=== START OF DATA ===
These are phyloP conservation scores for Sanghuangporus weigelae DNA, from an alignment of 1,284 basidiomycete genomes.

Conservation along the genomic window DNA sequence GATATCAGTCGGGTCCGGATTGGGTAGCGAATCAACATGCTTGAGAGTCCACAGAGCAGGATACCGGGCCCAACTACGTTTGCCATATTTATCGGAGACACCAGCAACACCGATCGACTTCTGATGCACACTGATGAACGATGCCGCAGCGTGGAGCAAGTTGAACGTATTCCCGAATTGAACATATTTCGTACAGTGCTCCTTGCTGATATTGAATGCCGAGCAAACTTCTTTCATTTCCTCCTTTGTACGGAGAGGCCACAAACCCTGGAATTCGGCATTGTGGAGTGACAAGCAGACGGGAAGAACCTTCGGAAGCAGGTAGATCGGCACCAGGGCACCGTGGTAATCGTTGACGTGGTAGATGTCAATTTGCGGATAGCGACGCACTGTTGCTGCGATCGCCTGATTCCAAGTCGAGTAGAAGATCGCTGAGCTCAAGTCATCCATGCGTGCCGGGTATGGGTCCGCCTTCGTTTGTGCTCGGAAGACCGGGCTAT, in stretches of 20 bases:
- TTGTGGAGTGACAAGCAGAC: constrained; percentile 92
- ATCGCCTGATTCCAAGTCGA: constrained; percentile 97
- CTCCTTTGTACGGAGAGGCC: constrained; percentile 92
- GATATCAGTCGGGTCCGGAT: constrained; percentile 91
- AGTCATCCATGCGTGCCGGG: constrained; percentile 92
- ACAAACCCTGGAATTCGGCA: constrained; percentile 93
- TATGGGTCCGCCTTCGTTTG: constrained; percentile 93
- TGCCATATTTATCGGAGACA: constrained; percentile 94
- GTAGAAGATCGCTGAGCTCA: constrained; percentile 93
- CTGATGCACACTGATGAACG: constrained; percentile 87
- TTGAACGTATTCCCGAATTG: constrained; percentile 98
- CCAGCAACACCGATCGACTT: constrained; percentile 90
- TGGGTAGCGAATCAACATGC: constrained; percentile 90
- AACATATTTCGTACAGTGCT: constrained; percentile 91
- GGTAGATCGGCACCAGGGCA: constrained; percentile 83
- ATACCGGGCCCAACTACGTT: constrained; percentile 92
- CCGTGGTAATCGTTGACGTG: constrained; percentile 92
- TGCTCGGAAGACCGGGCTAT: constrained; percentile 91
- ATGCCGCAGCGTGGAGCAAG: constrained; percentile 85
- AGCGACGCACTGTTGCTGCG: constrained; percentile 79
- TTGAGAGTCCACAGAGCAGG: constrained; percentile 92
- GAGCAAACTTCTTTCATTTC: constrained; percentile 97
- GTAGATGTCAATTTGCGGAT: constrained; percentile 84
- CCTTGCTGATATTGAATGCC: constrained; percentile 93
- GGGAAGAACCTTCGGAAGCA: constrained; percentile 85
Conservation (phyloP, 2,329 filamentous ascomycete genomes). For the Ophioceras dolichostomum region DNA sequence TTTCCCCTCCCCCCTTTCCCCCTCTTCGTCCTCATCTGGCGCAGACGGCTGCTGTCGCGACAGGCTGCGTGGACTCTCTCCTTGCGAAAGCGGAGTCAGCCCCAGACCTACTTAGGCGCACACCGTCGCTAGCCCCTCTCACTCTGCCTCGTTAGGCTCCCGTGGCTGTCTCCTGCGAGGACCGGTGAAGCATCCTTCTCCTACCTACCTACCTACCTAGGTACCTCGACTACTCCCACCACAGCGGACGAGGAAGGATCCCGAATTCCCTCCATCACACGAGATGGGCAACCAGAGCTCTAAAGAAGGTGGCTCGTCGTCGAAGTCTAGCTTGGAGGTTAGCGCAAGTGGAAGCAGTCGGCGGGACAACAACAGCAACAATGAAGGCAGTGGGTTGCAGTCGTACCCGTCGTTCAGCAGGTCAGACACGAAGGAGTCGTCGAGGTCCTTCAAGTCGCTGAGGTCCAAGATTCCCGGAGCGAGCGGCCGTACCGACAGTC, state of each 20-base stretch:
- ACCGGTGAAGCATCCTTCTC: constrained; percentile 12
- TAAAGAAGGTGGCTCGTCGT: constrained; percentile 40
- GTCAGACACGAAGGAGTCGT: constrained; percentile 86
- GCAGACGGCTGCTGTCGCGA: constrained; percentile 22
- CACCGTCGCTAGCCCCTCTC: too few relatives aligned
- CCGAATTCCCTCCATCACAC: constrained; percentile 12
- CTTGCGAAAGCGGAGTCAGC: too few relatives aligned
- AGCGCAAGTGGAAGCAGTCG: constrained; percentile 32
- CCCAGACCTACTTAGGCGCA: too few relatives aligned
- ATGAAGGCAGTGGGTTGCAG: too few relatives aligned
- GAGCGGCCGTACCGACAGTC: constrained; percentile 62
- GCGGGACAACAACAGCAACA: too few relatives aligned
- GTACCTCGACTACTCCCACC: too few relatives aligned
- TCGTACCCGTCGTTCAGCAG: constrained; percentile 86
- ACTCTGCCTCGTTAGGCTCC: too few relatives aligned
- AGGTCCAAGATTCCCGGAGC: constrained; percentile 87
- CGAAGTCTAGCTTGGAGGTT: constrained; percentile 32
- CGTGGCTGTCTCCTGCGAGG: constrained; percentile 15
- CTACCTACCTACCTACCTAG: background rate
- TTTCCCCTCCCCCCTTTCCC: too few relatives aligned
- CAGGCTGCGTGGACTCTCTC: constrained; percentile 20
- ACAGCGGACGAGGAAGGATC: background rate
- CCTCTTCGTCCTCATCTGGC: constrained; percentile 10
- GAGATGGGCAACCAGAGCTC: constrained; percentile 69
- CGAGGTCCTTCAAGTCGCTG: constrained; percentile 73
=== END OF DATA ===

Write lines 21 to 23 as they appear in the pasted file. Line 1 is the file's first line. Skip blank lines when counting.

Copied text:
- ATGCCGCAGCGTGGAGCAAG: constrained; percentile 85
- AGCGACGCACTGTTGCTGCG: constrained; percentile 79
- TTGAGAGTCCACAGAGCAGG: constrained; percentile 92